A Joint Session of the US Congress on Thursday formally certified the Electoral College victory of Joe Biden as the next US President and Kamala Harris as the Vice President in the November 3 election.
The formal certification by the Joint Session came in the wee hours of Thursday. The Joint Session resumed its meeting late Wednesday night after it was disrupted by hundreds of supporters of incumbent President Donald Trump who violently stormed the Capitol Hill.
Commenting on the certification, Trump said the decision "represents the end of the greatest first term in presidential history."
He, however, said there will be an "orderly" transfer of power to Biden on January 20.
"Even though I totally disagree with the outcome of the election, and the facts bear me out, nevertheless there will be an orderly transition on January 20th," Trump said in a statement.
"It's only the beginning of our fight to Make America Great Again," Trump said while repeating false claims about the election fraud.
Biden, 78, and Harris, 56, are scheduled to be sworn in as the President and Vice President of the country on January 20. The inauguration is going to be a low-key affair given the COVID-19 pandemic.
The counting of Electoral College votes and its subsequent certification came after an ugly episode of violence inside the US Capitol, resulting in four deaths, wherein Capitol Hill was brought under a lockdown, with lawmakers being taken to safe places, shots were fired inside the Congress and tear gas was used. Former US President, Barack Obama, described it as a moment of great dishonor and shame for the United States.
Biden, a Democrat, described the riots in the US Capitol as an "unprecedented assault" on American democracy, and has his task cut out to spend the next four years on his administration to heal and unite a deeply polarised country after the fiercely-fought election.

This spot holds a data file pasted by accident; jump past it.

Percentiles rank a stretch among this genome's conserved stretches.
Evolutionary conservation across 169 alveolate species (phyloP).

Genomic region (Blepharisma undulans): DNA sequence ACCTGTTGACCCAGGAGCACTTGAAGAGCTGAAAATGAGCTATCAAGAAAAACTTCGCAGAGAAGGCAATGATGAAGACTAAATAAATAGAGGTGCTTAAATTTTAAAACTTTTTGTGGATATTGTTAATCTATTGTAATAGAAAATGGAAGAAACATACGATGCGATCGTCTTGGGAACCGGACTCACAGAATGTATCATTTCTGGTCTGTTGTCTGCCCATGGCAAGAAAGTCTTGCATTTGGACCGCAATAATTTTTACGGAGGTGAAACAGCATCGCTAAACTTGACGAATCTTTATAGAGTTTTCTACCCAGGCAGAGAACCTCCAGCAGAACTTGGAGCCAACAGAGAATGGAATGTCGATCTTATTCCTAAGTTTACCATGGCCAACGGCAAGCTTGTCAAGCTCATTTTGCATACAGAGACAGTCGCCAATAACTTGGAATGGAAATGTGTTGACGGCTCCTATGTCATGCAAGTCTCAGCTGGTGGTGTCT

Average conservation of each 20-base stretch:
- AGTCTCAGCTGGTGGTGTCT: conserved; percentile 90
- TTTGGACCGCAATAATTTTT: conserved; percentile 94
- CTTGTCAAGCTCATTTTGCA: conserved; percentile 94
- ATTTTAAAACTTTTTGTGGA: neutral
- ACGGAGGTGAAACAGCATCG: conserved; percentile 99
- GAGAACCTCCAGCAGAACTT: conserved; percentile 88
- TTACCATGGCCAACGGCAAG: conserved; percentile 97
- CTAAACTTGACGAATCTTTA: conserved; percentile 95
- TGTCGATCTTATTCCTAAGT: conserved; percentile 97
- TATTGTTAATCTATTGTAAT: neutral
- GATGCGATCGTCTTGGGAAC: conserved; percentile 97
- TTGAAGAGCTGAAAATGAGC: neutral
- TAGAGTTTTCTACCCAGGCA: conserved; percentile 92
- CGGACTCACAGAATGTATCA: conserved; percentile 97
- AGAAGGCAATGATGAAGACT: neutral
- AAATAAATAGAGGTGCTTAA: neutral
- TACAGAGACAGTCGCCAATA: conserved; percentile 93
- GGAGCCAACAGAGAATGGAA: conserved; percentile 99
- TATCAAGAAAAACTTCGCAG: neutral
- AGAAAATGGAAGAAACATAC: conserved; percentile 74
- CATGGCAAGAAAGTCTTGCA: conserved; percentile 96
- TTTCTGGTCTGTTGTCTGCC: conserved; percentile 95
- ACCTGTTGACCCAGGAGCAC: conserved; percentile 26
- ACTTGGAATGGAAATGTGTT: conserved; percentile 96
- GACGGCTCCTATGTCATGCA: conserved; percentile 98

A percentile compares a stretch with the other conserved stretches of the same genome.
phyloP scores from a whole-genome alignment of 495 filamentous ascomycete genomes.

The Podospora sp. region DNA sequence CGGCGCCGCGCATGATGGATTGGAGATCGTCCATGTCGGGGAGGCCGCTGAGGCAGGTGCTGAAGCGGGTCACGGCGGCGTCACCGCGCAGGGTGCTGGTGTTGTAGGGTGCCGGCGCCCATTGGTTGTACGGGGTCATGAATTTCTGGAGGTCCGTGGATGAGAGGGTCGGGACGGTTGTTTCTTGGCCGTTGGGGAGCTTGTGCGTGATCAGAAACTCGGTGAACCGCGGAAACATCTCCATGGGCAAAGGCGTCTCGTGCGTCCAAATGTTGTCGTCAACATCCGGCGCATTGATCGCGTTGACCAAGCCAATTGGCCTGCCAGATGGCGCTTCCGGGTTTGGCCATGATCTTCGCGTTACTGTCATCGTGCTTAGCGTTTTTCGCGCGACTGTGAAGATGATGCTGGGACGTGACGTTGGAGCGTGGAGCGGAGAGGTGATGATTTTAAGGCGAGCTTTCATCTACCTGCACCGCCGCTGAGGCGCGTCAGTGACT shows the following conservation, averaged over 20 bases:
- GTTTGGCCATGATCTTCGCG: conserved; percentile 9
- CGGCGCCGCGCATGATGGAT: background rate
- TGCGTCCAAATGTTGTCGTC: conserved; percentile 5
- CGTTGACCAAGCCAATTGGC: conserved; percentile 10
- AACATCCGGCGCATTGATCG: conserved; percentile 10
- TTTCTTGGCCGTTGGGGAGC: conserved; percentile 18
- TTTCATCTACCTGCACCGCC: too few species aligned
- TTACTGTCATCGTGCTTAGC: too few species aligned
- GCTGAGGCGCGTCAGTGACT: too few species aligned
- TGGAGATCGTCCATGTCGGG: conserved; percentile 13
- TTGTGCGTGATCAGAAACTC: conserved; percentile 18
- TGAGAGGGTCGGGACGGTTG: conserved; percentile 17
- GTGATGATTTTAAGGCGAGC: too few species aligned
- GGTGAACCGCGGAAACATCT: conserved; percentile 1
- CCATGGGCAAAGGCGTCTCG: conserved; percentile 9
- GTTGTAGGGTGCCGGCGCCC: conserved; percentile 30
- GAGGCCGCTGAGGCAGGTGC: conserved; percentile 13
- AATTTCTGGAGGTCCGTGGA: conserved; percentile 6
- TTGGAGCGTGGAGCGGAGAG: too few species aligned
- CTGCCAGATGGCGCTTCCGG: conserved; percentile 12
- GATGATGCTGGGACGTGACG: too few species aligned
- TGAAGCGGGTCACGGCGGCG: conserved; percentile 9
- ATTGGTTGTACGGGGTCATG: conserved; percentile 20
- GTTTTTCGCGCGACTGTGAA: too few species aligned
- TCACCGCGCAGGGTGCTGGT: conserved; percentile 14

Presidential elections were held on November 3. Biden and Harris won a record number of popular votes, more than 80 millions and earned as many as 306 Electoral College votes.
Trump, a Republican who has been making unsubstantiated allegations of voter fraud, has lost several dozen court cases. On the eve of the meeting of the Joint Session of the Congress, Trump pressurised his Vice President Mike Pence to overturn the results, which he refused.
Trump fired back by accusing that Pence lacked courage. Addressing thousands of his supporters in the White House he urged his followers to march to the US Capitol. Hundreds of his supporters turned violent. As they reached the Capitol, they took law into their hands, breached the security and disrupted the constitutional process.
The Joint Session of the Congress resumed the meeting late Wednesday night which continued till in the wee hours of Thursday wherein the lawmakers across the political aisle united to ensure that the votes are counted and certified. Even then they let the objections of two States – Arizona and Pennsylvania – for the two hours debate each followed by votes.
The Senate voted 93-6 to reject the objection to Arizona's election results, while the House of Representatives rejected it by 303-121 votes.
The Senate voted 92-7 to reject the objection to Pennsylvania's election results, while the House also rejected the objection by 282-138.
The four Indian American lawmakers – Ro Khanna, Ami Bera, Raja Krishnamoorthi and Pramila Jayapala – voted against both the objections.
Pence, who had remained loyal to the President during the four years of his presidency but had the courage of defy his boss on Wednesday, said that the violence never wins. Freedom wins.